#SixDegrees November 2021

Yay, it’s time once more for Six Degrees of Separation, a monthly link-up hosted by Kate at Books Are My Favourite and Best. Each month a book is chosen as a starting point and you have to link it to six other books to form a chain. They don’t all have to link thematically, but often your subconscious produces a bit of theme for you.

This month’s starting point is What Are You Going Through by Sigrid Nunez, a book I haven’t read, which always proves challenging at the start of a chain. So I decided to keep it very simple and link to another author named Sigrid (the only other author named Sigrid that I have ever heard of), namely Sigrid Undset, who won the Nobel Prize in 1928, mainly for her masterpiece, the Kristin Lavransdottir trilogy. It follows the life of a woman in fourteenth-century Norway, and is surprisingly frank about sexual desires (especially of women) and unwedded bliss.

The author’s straightforward, modern style was not well rendered with the initial translation dating from the 1920s, which favoured an archaic style (as if to make the historical aspect of things more obvious). This might explain why the book never made an impact in the English-speaking world. But Tiina Nunnally provided a fresh and by all accounts superior translation in 2005, and I am very tempted to read it.

Another book that was perhaps not well served by its initial translation into English is Flaubert’s Madame Bovary, which was first translated in its entirety by Eleanor Marx (yes, daughter of Karl). She also favoured a more dated language (although this was slightly updated for the Norton Anthology edition), heavily criticised by Nabokov and Lydia Davis – who translated the novel herself. There are by now approximately twenty English translations of Madame Bovary.

Next book therefore is Madame Bovary of the Suburbs by Sophie Divry – although the title in the original is La condition pavillonnaire, which was initially a medical term to describe the siloed nature of hospitals with separate wings for each type of disease, but has since been adapted to explain the loneliness of low-density housing suburbs in the US. I’ve had the pleasure of hearing Sophie Divry speak on the French literary podcast Bookmakers and was surprised by her very combative style, although perhaps less so when I heard about her past political activism.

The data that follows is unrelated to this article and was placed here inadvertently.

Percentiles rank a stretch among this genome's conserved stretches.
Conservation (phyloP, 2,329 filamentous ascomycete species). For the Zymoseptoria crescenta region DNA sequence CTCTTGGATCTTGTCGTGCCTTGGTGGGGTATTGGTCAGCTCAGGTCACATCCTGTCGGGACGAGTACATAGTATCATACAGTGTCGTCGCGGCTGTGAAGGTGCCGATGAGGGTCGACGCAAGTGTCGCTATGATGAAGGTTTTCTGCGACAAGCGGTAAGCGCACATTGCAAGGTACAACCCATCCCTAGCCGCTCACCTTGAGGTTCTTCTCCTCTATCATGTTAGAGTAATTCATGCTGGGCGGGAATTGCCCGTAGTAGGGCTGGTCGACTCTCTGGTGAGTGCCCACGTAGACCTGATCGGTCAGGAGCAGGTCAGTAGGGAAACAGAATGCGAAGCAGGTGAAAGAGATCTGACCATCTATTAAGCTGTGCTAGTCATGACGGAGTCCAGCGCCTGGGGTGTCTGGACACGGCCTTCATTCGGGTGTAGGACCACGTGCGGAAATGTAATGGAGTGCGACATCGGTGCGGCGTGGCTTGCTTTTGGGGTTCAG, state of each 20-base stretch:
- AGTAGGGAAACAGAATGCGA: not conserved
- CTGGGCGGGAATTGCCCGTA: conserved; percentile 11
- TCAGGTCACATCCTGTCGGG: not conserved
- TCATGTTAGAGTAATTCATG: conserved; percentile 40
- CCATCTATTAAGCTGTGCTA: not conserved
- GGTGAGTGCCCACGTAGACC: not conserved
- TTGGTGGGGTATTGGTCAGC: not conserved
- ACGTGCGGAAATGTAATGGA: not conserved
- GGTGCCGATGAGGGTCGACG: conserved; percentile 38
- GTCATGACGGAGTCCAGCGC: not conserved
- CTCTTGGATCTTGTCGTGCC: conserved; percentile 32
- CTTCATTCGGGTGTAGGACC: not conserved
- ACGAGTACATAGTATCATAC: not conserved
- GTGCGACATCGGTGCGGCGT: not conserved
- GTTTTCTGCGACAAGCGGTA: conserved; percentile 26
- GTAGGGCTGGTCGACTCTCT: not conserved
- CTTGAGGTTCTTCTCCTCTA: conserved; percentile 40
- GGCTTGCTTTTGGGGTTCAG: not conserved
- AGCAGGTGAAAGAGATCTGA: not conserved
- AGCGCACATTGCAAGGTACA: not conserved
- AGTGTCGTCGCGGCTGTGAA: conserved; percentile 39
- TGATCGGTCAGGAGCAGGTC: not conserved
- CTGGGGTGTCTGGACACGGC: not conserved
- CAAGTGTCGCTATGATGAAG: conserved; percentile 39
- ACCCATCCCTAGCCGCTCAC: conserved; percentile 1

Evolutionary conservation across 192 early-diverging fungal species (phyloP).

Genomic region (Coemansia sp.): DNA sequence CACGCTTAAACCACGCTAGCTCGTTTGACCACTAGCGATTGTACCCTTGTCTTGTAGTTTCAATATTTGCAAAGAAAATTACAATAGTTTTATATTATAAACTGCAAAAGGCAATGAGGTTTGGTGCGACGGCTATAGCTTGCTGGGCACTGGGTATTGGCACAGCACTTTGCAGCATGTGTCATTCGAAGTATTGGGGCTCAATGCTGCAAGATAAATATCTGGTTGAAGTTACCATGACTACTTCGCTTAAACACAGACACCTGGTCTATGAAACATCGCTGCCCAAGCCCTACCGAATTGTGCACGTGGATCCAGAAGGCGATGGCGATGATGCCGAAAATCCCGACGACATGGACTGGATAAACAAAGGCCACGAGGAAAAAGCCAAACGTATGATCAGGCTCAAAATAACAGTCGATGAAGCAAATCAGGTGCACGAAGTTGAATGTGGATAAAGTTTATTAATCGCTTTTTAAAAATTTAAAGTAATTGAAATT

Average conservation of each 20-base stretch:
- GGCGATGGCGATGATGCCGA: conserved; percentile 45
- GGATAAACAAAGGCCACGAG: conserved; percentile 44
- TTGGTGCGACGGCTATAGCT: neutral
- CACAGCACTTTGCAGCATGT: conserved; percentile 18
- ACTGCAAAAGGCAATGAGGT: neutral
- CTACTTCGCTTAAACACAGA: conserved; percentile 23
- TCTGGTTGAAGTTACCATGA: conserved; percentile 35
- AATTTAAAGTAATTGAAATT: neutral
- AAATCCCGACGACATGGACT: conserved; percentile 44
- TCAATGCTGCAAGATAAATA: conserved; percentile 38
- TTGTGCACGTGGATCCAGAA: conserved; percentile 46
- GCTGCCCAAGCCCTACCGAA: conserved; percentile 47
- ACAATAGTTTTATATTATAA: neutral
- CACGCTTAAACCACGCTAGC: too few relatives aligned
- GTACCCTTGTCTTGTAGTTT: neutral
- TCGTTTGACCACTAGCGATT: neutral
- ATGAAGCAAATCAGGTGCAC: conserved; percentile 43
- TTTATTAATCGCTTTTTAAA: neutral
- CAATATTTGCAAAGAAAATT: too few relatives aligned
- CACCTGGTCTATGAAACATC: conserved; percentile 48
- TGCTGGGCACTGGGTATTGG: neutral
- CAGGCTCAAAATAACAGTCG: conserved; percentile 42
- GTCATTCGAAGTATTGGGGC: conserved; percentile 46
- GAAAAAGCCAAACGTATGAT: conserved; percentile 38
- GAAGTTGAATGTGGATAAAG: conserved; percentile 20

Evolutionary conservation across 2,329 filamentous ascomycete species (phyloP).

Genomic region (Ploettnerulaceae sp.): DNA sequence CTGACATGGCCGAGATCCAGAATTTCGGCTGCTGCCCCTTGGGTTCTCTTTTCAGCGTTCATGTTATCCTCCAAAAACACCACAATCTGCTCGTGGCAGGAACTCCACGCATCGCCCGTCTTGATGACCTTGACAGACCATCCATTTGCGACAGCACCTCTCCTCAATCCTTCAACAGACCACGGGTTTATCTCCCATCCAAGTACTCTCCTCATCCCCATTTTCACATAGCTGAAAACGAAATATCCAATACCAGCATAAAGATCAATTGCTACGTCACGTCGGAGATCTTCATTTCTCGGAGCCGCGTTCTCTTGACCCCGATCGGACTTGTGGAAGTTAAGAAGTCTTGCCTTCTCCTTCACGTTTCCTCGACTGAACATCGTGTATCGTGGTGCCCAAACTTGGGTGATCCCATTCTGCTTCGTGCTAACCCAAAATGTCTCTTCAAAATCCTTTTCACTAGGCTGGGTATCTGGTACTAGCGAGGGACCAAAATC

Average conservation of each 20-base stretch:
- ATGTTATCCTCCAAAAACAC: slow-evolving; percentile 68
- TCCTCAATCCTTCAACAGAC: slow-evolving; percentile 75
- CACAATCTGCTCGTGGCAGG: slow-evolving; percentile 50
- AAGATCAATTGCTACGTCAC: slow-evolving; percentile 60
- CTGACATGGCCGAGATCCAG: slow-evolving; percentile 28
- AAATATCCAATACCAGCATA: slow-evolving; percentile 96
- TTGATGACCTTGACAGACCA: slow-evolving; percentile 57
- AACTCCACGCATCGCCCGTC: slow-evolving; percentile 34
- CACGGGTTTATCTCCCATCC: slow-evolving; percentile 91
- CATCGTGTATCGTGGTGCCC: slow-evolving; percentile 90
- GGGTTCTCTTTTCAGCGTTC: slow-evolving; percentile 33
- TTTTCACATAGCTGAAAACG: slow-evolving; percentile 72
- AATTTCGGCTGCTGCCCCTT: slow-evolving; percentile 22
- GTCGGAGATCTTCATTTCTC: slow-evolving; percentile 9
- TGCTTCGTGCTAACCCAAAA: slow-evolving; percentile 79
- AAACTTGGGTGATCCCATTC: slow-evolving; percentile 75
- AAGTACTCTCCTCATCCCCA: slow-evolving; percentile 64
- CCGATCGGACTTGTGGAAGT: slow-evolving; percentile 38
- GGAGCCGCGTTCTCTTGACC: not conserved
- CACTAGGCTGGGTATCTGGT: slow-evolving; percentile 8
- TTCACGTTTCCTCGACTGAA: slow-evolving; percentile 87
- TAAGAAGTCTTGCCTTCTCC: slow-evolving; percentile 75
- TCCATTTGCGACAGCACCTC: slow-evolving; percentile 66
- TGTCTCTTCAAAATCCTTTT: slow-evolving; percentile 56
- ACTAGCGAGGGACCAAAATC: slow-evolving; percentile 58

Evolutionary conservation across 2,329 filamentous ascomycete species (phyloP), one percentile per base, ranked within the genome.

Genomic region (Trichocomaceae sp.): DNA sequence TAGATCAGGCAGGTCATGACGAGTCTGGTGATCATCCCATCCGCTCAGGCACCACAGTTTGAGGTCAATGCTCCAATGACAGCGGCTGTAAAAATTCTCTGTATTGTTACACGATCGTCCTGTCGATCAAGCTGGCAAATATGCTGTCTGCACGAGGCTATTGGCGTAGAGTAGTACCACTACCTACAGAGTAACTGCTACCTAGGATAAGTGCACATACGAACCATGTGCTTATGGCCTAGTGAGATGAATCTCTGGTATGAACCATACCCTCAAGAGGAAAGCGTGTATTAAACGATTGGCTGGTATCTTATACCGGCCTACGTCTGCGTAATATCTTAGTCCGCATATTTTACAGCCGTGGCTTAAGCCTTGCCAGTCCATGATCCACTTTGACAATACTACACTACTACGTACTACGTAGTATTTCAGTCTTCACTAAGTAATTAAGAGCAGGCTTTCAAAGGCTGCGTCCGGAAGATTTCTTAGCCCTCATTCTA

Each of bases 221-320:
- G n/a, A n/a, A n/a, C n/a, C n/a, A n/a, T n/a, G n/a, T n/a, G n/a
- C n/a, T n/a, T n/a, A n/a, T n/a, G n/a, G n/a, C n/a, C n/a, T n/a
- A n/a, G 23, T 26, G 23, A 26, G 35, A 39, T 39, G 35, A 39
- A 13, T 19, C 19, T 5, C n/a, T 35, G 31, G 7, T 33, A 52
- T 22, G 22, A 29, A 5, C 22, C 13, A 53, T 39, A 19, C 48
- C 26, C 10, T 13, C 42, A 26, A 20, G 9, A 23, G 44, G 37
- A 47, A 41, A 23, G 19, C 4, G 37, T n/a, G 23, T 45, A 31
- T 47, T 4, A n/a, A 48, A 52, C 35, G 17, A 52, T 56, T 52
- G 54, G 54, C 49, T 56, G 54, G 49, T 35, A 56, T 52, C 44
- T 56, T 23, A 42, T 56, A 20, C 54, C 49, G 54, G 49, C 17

Another author I heard on Bookmakers and who turned out to be less intimidating than his rather fearsome reputation is Hervé Le Tellier, a member of the Oulipo group. His recent novel L’Anomalie won the Goncourt Prize in 2020 (Oulipos have not had much luck with this traditional prize in the past) and will be out soon in the English translation of Adriana Hunter.

The Oulipo group provides my link to another famous group of literary and artistic rebels, the Dadas, and the Dada Manifesto 1918 by Tristan Tzara, a Romanian-born poet and rebel. It is in fact an anti-manifesto for culture, a belief that deeds are more important than words, a desire to escape all systems – the only acceptable system is to have none. I have a lot of sympathy for Tzara’s desire to emancipate himself from competing national cultures and nationalist rhetorics – he saw himself as a true European. However, it should be noted that his Dada associates did refer to him as East European, Oriental or even barbarian – it seems he cold not escape his ‘foreignness’.

This avant-garde literary magazine was named after Urmuz and published 5 issues in 1928.

My final link in the chain is another not very well-known yet hugely influential Romanian writer of the absurdist/avant-garde school of 1910/20s, namely Urmuz. Like Cavafy or Pessoa, he led a bit of a double life, drowning in colourless clerical work, yet notorious from his schooldays on for outrageous absurdist, almost surreal pranks. He died far too soon to produce a huge body of work, but captured the imagination of everyone who knew or read him. His Complete Works in English seem to only be available in a limited edition from Atlas Press, but his work has been translated into French, German and Italian. I have just spotted that a new translation of his prose by Alastair Ian Blyth will be published in 2022 by Dalkey Archive Press. [Leave something for me to translate, Alastair, will you?]

From 14th century Norway to 19th century France, from contemporary France to the avant-garde in 1910s Zurich and Romania, we’ve had a bit of an unusual journey here this month. Where will your literary travels take you?